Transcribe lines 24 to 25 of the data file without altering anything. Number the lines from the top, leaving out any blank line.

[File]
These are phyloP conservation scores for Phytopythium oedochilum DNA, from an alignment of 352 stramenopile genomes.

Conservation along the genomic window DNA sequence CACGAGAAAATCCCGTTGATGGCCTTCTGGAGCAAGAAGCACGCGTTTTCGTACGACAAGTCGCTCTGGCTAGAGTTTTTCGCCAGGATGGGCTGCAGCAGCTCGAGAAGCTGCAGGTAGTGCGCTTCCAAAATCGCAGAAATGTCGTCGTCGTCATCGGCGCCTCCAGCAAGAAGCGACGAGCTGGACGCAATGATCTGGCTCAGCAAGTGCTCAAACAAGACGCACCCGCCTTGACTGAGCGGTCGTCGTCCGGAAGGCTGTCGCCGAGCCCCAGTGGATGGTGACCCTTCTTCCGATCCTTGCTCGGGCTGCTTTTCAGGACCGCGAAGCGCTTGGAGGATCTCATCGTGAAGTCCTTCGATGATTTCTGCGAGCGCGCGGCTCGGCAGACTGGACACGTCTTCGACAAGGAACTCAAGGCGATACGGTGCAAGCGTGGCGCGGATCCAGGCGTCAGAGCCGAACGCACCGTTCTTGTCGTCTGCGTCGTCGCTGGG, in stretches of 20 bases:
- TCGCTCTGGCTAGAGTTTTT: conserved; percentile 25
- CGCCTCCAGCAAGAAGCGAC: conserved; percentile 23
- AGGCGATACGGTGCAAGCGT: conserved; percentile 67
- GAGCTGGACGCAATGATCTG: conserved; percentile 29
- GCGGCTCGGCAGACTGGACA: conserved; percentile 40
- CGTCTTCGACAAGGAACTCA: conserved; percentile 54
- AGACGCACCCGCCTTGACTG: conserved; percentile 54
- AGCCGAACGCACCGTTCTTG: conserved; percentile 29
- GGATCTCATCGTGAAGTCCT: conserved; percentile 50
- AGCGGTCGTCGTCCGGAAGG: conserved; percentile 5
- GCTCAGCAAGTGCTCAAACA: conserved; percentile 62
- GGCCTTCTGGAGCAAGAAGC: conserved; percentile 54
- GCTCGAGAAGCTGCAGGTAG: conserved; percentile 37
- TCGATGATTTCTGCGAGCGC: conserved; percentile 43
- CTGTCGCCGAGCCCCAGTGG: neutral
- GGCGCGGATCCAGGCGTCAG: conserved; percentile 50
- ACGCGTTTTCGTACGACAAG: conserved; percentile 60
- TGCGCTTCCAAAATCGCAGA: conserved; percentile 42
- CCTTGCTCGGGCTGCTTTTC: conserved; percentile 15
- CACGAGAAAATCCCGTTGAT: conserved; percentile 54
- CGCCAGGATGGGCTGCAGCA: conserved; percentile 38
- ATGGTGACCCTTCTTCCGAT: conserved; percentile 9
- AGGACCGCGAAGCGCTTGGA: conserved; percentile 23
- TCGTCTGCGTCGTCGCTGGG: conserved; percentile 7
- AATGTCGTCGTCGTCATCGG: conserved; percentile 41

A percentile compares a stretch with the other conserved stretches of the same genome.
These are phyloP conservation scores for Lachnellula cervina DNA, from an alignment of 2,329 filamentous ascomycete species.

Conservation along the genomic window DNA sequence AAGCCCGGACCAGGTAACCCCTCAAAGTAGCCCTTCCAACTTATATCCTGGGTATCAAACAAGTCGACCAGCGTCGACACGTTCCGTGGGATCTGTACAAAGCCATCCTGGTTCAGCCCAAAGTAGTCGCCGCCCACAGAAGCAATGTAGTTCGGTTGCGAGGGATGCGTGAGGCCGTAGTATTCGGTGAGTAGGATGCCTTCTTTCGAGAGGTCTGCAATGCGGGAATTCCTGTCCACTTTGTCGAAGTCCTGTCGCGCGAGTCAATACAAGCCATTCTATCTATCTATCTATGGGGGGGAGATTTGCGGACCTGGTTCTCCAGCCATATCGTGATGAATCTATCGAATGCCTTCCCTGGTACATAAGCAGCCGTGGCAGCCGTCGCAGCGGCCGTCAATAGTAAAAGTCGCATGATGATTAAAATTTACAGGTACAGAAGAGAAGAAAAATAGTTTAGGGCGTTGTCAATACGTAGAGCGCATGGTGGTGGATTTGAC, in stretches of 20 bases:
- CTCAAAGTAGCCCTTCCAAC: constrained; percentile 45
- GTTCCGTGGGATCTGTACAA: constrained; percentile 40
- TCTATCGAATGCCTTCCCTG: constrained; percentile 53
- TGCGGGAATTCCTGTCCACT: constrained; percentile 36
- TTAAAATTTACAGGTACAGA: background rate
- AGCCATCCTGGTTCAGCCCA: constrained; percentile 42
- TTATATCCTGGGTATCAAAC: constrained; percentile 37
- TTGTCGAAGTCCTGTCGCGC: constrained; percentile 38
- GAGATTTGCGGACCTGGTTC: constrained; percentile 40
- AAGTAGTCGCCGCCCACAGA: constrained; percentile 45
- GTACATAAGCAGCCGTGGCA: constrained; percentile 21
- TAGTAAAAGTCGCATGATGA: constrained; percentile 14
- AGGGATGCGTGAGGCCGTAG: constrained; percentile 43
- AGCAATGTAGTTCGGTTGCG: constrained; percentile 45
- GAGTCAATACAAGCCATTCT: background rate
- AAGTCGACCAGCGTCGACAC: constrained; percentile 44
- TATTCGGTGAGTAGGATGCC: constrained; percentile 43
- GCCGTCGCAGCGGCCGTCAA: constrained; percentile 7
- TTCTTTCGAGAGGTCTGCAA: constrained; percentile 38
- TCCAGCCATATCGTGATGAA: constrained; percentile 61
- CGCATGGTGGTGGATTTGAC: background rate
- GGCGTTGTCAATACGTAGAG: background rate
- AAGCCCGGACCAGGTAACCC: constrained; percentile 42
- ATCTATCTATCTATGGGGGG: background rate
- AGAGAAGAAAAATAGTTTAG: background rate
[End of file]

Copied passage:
- ATGGTGACCCTTCTTCCGAT: conserved; percentile 9
- AGGACCGCGAAGCGCTTGGA: conserved; percentile 23